The flux conductors 14 have a generally half-circular shape in cross section, and are contained within the cup shaped portion of the frame 15 so as to be facing one another. Within the outer rotor assembly 12, the flux conductors 14 extend a majority of the arcuate distance between opposite magnetic poles of magnet 22. Additionally, facing edges of the flux conductors 14 define narrow spaces 44 filled with air. The widths of the spaces 44 are one of the factors which determine the maximum torque coupling force for the torque coupler 10, and may be designed to be in the range of from slightly greater then 0 degrees up to 30 degrees in arcuate width. Preferably the spaces 44 have an arcuate width of between 0.1 and 10 degrees. Thus, each of the flux poles 14 may have an arcuate width of from 150 degrees to almost 180 degrees, and preferably, from about 170 degrees to 179.9 degrees.
The operation of the torque coupler 10 is most readily understood with reference to FIGS. 3-5, wherein the non-magnetic support members have been removed, and only the permanent magnet 22, and the two flux conductors 14, remain. The magnetic flux surrounding the magnet 22 is depicted by magnetic flux lines 49. The flux conductors 14 act as a magnetically easy flow path for the flux, compressing the magnetic field surrounding the magnet 22. Magnetic flux exits one pole of the magnet 22, flows out and penetrates the flux conductors 14, travels along the flux conductors 14 around the magnet 22 to the opposite magnetic pole, thereupon reentering the magnet 22. It must be emphasized that the magnet 22 is surrounded by the flux conductors 14. This arrangement ensures that most of the magnetic flux lines 49 from the magnet 22 flow through the flux conductors 14, thereby making more efficient use of the flux. If, by contrast, the magnet 22 had surrounded the flux conductors, only part of the magnetic flux lines 49 would flow through the flux conductors. The remaining flux lines 49 would flow outside the torque coupler.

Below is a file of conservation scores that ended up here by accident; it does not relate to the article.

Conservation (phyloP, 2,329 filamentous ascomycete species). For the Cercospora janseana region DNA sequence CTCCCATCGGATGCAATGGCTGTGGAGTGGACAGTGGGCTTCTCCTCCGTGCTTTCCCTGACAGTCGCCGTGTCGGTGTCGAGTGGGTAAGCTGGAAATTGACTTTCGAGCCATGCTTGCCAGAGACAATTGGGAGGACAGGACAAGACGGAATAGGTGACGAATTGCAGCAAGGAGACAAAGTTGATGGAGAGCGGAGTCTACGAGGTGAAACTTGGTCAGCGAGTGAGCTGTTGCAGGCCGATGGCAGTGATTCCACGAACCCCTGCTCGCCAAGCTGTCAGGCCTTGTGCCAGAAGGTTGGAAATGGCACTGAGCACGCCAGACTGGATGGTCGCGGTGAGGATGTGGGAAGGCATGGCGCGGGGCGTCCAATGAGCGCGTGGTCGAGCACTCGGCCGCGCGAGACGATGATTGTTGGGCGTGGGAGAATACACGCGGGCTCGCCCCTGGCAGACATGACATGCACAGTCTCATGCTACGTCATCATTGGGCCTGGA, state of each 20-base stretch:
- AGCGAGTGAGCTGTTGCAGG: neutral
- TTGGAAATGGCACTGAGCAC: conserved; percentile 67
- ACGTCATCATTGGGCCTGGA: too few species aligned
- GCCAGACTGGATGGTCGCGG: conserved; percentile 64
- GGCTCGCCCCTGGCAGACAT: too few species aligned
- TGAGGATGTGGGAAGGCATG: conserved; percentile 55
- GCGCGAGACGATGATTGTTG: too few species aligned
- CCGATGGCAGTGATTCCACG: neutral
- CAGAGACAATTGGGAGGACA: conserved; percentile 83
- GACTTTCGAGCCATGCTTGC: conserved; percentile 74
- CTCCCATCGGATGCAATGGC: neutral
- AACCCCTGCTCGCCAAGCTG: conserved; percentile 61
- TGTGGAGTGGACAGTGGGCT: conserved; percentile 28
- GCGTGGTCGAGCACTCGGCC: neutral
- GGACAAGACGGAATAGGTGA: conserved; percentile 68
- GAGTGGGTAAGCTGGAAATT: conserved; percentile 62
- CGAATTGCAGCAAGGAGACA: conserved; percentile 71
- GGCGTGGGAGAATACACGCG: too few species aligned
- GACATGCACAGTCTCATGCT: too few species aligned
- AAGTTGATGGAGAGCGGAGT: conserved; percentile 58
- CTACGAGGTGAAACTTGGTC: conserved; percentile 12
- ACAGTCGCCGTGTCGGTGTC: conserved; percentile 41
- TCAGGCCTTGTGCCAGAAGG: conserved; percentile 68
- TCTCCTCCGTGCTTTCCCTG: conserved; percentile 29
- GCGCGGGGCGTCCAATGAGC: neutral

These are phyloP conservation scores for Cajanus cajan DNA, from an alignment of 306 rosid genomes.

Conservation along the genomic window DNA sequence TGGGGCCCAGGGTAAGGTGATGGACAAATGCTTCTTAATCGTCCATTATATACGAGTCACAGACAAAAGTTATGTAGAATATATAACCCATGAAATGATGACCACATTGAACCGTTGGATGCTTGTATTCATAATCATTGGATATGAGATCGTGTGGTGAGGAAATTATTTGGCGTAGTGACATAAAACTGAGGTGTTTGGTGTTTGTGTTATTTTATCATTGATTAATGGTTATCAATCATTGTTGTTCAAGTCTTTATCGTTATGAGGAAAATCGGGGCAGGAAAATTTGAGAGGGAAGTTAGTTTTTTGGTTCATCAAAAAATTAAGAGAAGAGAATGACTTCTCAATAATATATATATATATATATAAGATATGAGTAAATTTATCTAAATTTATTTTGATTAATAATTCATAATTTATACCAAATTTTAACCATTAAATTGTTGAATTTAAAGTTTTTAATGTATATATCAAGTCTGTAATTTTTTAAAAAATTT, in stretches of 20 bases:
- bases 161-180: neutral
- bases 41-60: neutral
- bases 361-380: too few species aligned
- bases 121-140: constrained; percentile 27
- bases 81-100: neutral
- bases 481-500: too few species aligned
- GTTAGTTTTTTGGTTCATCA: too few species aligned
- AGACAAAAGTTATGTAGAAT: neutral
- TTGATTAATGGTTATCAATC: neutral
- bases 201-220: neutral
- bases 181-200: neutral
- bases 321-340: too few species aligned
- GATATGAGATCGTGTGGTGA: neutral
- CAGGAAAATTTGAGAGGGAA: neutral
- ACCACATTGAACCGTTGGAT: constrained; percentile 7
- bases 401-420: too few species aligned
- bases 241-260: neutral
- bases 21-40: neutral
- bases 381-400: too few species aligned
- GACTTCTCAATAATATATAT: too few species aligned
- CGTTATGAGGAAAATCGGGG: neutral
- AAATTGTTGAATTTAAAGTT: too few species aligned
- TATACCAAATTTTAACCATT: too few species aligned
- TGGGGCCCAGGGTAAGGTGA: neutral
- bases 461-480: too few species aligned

The spaces 44 define a position of minimum reluctance for the magnet 22. When the magnetic axis 46 of the inner rotor assembly 18 is aligned with a centerline 48 of the spaces 44, as shown in FIG. 3, the leakage of flux across the spaces 44 is at a minimum. This is a stable zero torque location.
However, when the shaft of one rotor assembly 12 or 18 is rotated such that a magnetic axis 46 of magnet 22 is angularly displaced from the centerline 48 of the spaces 44, there will be a distortion of the magnetic field and leakage across the ends of the flux conductors 14. Resulting is a change in reluctance of the magnetic circuit. This change is resisted, causing the torque coupler 10 to develop torque between the outer and inner rotor assemblies 12, 18. Resulting is a restoring torque toward the initial position where the axes 46 and 48 were aligned. The torque increases to a maximum value when the inner rotor 18 is rotated approximately 45 degrees from the space centerline 48 of outer rotor assembly 12. The torque then decreases, reaching an unstable zero level at 90 degrees of relative rotation.
FIG. 4 shows the effect on the magnetic field which results from rotating magnet 22 approximately 45 degrees with respect to the space centerline 48. In this orientation, a significant amount of the magnetic flux is forced to leak across the spaces 44 between the ends of flux conductors 14. Additionally, the flux passing through the magnet 22 has been decreased due to the increase in the magnetic circuit reluctance. This change in flux is resisted by the magnet 22, and requires work input into the torque coupler 10.
FIG. 5 shows the unstable zero torque position where the magnet 22 has been rotated exactly 90 degrees from the space centerline 48. In this orientation, all of the decreased magnetic flux is forced to leak across the spaces 44, and the relative attraction to realignment of the magnetic axis 46 with the centerline 48 is equalized in the clockwise and counter clockwise directions. Thus, zero torque is exerted upon the magnet 22 and flux conductors 14. When the orientation of the magnetic axis deviates from the 90 degree position, the magnet 22 will then prefer to continue rotation in the same direction in order to realign with the space centerline 48.
FIG. 6 shows a preferred configuration for the flux conductors 14 of the outer rotor assembly 12, wherein the design of the flux conductors 14 is optimized. For flux poles 14' formed of a ferromagnetic material with any given properties, maximum torque will be realized from a magnet of any given diameter and length when the maximum radial thickness (Rm) of each flux pole 14' is determined by the equation:
and the radial thickness (R) of the flux poles 14 varies according to the equation: